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From Humanitarian-FOSS Project Development Site

Some notes and questions on Clive Thompson's NY Times Magazine article on Open Source Spying.

  • Matthew Burton, 22 at the time, was disappointed the Defense Intelligence Agency's Intelink had not adopted the latest open communication and information-sharing culture of the internet and the blogsphere.
  • The problem: Search engines were inferior, personnel directories inadequate, instant messaging and chat groups were divided by agency. No blogs were used.
  • 9/11 Commission acknowledged the failure to "connect the dots" problem.
  • Web 2.0 information-sharing blogs, Flickr, Wikipedia, YouTube, etc were not being adopted by our intelligence agencies.
  • Cold war mentality: Intelligence analysts wrote long-range compartmentalized analyses about slow-moving threats. Big walls between different agencies (partly because of U.S. law).
  • Technology: computer systems were "air gapped"--no interagency communication. FBI and CIA couldn't communicate easily (FAX).
  • In 2004, Director of National Intelligence established and General Dale Meyerrose appointed as CIO.
  • "Need to know" culture of secrecy. Interagency communication only through the top. Intelink (1994) postings had to be approved at the top.
  • Challenges range from information hording to information overload.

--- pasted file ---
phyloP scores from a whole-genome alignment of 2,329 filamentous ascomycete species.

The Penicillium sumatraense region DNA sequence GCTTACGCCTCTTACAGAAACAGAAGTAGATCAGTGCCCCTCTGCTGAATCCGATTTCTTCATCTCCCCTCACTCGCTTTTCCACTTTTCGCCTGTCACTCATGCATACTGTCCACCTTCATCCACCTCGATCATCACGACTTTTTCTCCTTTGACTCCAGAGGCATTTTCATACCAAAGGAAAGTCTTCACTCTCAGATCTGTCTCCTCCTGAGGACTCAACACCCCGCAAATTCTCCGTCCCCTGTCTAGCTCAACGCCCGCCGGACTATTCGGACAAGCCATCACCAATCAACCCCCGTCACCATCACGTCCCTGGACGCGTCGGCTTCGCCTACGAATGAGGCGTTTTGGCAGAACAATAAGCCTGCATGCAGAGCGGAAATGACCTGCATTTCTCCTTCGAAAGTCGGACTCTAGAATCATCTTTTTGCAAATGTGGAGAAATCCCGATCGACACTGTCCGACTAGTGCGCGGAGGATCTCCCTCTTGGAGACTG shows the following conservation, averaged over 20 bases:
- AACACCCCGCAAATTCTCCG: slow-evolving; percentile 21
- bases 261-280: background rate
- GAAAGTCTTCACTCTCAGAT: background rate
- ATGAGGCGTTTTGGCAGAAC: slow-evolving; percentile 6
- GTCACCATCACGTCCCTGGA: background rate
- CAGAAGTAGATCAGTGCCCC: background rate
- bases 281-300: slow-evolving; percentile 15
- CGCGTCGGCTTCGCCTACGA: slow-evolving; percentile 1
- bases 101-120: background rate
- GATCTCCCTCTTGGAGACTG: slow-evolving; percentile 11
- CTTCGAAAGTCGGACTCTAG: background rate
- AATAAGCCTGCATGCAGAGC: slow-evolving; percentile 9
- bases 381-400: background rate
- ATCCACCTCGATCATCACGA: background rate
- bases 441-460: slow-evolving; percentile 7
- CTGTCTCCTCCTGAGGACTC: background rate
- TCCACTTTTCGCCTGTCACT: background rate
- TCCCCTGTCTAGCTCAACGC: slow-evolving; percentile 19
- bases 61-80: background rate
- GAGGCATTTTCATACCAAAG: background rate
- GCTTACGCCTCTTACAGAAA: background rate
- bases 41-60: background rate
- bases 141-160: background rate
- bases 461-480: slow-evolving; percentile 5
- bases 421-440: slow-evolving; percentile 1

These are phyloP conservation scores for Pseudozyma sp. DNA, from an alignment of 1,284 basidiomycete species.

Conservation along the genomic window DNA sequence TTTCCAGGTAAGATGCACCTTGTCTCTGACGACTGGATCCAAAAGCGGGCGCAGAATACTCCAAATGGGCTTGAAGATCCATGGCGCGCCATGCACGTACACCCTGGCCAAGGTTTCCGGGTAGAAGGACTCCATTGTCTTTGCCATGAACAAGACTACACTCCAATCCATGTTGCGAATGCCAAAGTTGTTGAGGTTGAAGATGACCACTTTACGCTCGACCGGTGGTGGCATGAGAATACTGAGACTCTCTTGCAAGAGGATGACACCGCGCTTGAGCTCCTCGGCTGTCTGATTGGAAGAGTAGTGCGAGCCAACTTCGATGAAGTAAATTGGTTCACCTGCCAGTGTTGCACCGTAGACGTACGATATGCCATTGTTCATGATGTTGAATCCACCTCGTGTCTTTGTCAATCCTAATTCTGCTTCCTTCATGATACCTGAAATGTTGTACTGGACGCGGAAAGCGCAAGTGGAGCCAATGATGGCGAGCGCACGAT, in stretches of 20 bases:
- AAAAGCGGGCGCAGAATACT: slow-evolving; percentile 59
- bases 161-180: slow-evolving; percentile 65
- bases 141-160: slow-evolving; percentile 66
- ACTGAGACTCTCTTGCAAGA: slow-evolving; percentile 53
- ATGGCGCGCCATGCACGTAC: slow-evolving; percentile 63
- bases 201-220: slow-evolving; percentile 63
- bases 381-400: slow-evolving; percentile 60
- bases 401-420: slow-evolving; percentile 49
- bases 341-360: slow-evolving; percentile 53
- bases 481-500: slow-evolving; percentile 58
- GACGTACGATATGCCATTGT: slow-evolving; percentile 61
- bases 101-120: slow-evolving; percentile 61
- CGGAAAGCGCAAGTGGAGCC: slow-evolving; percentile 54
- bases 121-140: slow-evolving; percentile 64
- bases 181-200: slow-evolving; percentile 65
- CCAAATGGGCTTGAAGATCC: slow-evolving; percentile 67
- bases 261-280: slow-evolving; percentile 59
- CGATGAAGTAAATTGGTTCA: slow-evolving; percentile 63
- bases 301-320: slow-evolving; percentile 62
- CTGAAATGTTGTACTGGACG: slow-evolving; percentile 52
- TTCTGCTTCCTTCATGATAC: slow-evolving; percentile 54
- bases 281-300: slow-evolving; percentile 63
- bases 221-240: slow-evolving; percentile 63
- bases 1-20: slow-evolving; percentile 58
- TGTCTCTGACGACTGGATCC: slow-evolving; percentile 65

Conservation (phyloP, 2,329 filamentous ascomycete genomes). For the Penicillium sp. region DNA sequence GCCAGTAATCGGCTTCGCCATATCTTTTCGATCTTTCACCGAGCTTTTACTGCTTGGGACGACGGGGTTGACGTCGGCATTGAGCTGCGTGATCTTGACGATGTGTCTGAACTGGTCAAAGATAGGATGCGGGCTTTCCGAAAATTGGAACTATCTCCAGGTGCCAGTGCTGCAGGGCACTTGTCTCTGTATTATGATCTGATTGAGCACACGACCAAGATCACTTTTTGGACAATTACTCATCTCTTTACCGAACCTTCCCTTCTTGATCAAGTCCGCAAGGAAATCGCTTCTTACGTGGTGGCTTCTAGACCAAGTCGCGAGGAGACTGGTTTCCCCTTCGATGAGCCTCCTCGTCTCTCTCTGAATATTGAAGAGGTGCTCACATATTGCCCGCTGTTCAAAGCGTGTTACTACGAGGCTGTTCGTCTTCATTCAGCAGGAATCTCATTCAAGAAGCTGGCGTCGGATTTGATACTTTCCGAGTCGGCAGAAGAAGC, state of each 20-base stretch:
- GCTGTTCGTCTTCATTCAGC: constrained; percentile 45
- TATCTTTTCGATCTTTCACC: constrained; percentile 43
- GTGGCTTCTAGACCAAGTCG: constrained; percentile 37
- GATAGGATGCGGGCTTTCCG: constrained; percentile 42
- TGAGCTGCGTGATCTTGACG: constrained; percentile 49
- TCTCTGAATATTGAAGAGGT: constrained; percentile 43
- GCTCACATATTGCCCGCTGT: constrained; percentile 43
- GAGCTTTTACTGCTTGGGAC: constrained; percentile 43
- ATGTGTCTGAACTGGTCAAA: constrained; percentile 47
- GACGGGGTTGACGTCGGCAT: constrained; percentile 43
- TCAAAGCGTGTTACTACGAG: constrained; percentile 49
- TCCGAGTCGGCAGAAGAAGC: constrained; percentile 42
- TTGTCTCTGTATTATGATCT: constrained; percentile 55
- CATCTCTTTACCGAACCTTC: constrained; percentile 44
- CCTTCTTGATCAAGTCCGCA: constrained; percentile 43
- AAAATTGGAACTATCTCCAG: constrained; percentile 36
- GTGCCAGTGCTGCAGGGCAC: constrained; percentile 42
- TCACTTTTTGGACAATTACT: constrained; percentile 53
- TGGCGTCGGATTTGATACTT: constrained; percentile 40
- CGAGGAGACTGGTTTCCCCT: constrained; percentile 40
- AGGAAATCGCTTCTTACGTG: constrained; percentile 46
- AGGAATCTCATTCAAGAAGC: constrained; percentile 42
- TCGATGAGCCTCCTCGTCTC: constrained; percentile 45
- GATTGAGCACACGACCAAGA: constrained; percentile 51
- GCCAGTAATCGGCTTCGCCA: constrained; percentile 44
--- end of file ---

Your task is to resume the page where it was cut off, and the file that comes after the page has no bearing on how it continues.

• Galileo Award competition for best essays on information sharing. How did the Internet get so good at helping people find information?
  • Calvin Andrus (CIA): The growth of self-publishing--i.e., millions of people coming online to publish stuff on blogs and wikipedia. This leads to a "cascade effect" as others link to certain information.
  • Google's link analysis could be used to cull information, allowing patterns to become evident.
  • Result: Intellipedia experiment used to produce National Intelligence Estimate on Nigeria.
  • Big question: Is it possible to reconcile secrecy with open information sharing?
  • Problems: Protecting sources, moles, blogs and wikis may be inimical to keeping secrets. "Social software doesn't work if people aren't social."
  • Intellipedia channels: Top secret, secret, unclassified?
  • Wisdom of crowds: will millions of amateurs be smarter than a few experts?
  • Cultural inertia: New agents and the directors are enthusiastic about open source spying, while the middle "iron majors" remain skeptical and reluctant.
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